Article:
Twenty20 report cover
ISBN: 978-1-905685-10-3
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Twenty20 Vision

Executive Summary

The report starts with a thorough listing and examination of commercial data in cricket. A comprehensive list of sponsorship deals for every governing body and professional club side globally is presented and analysed. The findings show that the leading industry sector investing in cricket is financial services.                   
TV Rights Growth

The key revenue driver for major professional sport is now television and, in many respects, this applies to cricket more than most major sports. The media has highlighted some of the very large broadcast rights deals for football (soccer) in recent years in particular. It should, however, be borne in mind that the television income for most major European football clubs represents less than half of their turnover and typically the amount is around 30-40%. Such clubs have other highly lucrative revenue streams, particularly from gate receipts but sponsorship, merchandising/licensing and hospitality can all contribute millions of euros per year.

The picture is slightly different for football’s governing bodies, which have fewer matches to host and rely more heavily on broadcast income.

Cricket has relied more heavily on broadcast revenues than most other major sports in terms of the proportion of revenues brought into the professional sport. The ECB’s latest £300m deal with Sky Sports followed an earlier £220m from the broadcaster. Given that its primary sponsors, nPower and Vodafone, were paying an estimated combined total of £8m per year, the value of television income is clear to see.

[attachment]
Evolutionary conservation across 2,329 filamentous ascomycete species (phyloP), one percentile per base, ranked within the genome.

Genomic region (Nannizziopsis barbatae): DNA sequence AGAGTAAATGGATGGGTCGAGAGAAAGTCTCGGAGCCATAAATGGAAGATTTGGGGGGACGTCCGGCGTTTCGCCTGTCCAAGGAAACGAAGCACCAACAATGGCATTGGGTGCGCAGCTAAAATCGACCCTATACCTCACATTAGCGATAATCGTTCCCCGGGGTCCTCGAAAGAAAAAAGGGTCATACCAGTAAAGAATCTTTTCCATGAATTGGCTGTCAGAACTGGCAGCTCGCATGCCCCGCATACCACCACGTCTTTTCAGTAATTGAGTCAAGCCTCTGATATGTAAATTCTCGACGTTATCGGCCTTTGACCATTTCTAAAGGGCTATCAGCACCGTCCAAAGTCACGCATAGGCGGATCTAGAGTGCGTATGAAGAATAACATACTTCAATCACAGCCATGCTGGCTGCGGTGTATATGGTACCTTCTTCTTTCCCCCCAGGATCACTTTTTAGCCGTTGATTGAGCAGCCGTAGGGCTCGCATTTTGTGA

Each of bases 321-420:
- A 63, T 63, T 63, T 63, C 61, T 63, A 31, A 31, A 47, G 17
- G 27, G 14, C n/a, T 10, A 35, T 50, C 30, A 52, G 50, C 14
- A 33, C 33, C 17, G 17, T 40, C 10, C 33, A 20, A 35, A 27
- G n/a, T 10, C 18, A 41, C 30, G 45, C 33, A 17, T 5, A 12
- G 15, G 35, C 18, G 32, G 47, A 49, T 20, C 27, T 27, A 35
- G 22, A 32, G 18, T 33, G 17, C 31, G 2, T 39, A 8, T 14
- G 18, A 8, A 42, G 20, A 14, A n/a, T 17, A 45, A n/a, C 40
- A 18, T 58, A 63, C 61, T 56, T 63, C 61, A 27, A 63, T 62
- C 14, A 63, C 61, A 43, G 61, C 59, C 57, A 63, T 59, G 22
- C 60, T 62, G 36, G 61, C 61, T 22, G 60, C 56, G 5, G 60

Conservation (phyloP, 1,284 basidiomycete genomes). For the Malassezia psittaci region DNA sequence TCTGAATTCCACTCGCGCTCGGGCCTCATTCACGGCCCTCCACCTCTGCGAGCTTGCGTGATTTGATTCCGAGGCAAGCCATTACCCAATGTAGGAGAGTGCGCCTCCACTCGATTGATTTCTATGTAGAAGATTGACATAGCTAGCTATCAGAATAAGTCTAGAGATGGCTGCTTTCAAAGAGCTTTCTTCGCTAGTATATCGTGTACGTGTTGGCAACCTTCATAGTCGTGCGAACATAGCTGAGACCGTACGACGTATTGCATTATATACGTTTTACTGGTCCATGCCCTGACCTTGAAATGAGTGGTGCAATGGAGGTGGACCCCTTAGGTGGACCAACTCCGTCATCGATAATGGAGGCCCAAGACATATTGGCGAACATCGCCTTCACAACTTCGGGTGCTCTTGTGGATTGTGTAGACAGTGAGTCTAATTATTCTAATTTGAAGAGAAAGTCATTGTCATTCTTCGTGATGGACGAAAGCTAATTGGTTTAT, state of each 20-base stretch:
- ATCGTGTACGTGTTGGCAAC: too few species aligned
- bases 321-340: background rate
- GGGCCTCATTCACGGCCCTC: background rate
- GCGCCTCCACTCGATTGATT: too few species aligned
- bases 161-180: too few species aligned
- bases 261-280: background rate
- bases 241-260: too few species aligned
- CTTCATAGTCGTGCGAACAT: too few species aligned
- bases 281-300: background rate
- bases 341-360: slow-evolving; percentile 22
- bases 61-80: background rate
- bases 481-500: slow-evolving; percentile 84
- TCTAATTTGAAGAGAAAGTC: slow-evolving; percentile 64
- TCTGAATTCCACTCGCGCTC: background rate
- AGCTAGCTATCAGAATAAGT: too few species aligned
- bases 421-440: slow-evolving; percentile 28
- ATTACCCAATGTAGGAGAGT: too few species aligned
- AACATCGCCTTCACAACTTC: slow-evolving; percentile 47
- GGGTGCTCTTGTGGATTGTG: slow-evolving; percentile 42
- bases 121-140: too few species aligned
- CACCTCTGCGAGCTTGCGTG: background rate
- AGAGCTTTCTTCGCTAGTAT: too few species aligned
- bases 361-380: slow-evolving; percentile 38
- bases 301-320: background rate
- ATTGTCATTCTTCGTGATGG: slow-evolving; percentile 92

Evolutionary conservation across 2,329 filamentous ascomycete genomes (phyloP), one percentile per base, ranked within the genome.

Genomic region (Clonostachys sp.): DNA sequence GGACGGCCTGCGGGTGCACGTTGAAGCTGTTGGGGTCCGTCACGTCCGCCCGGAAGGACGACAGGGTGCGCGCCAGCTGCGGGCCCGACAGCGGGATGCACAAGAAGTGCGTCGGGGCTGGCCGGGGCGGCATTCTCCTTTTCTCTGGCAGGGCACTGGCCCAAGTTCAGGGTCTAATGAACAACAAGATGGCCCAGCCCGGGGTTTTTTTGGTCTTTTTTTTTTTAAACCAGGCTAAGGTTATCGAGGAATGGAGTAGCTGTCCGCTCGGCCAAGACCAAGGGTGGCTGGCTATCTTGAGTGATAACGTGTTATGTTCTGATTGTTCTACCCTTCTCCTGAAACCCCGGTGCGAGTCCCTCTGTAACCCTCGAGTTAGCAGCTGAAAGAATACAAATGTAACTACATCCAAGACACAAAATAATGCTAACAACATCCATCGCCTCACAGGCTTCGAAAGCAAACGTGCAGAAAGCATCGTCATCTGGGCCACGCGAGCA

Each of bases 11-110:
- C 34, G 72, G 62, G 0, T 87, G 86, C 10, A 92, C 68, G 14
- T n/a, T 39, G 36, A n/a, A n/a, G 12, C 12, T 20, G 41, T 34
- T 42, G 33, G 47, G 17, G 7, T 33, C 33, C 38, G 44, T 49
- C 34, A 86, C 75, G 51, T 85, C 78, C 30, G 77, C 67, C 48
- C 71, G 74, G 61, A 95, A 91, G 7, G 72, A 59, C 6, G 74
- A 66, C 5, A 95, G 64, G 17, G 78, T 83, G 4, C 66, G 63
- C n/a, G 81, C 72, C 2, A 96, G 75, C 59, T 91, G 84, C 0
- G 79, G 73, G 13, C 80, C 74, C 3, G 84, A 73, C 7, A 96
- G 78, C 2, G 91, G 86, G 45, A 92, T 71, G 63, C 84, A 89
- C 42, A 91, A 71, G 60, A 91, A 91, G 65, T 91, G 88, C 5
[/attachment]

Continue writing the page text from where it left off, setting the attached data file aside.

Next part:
The revenue landscape has changed even more dramatically with $1bn deals for the Indian Premier League (IPL) and the Champions League for Twenty20 cricket.  One of the key issues of the report is an examination of the impact of such broadcast deals. What is the effect on cricket overall of money being disproportionately channelled into the shortest form of the game? And how will cricket continue to attract widespread interest if it is removed from free-to-air television?


The financial services sector is by far the biggest sponsorship investor in cricket globally. But at a time when banks are under increasing financial and media pressure to reign in their expenditure, this will be of concern to rights holders. There is a strong argument to support sponsorship expenditure as a key business tool for banks, but the public perception of sponsorship remains that it is an unnecessary luxury, this is especially so where corporate hospitality packages are included as part of the contracts. Any bank laying off large numbers of staff can ill-afford to be seen having champagne receptions at prestigious sporting events regardless of the business case. It is, therefore, inevitable that expenditure from this sector will contract in the period between 2009-2011.

The second biggest sector is media, although the data is somewhat skewed by the ambiguous nature of media deals. Often what is reported as sponsorship is, at least in part, a media rights acquisition. Alcohol is the third biggest sector and is a large contributor to Australia and India in particular. Although of no immediate concern, the trend towards voluntary or legislative restrictions on alcohol promotion in many countries could spread just as has happened with tobacco.

The findings suggest that cricket urgently needs to broaden its appeal to sponsoring industry sectors to avoid being hit by spending restrictions in certain industries. For the image of the sport, it also needs to have a stronger appeal to new and dynamic businesses and business sectors. There have been some notable sponsorship deals in the telecommunications sector among national governing bodies, although England’s deal with Vodafone, for example, will not be renewed.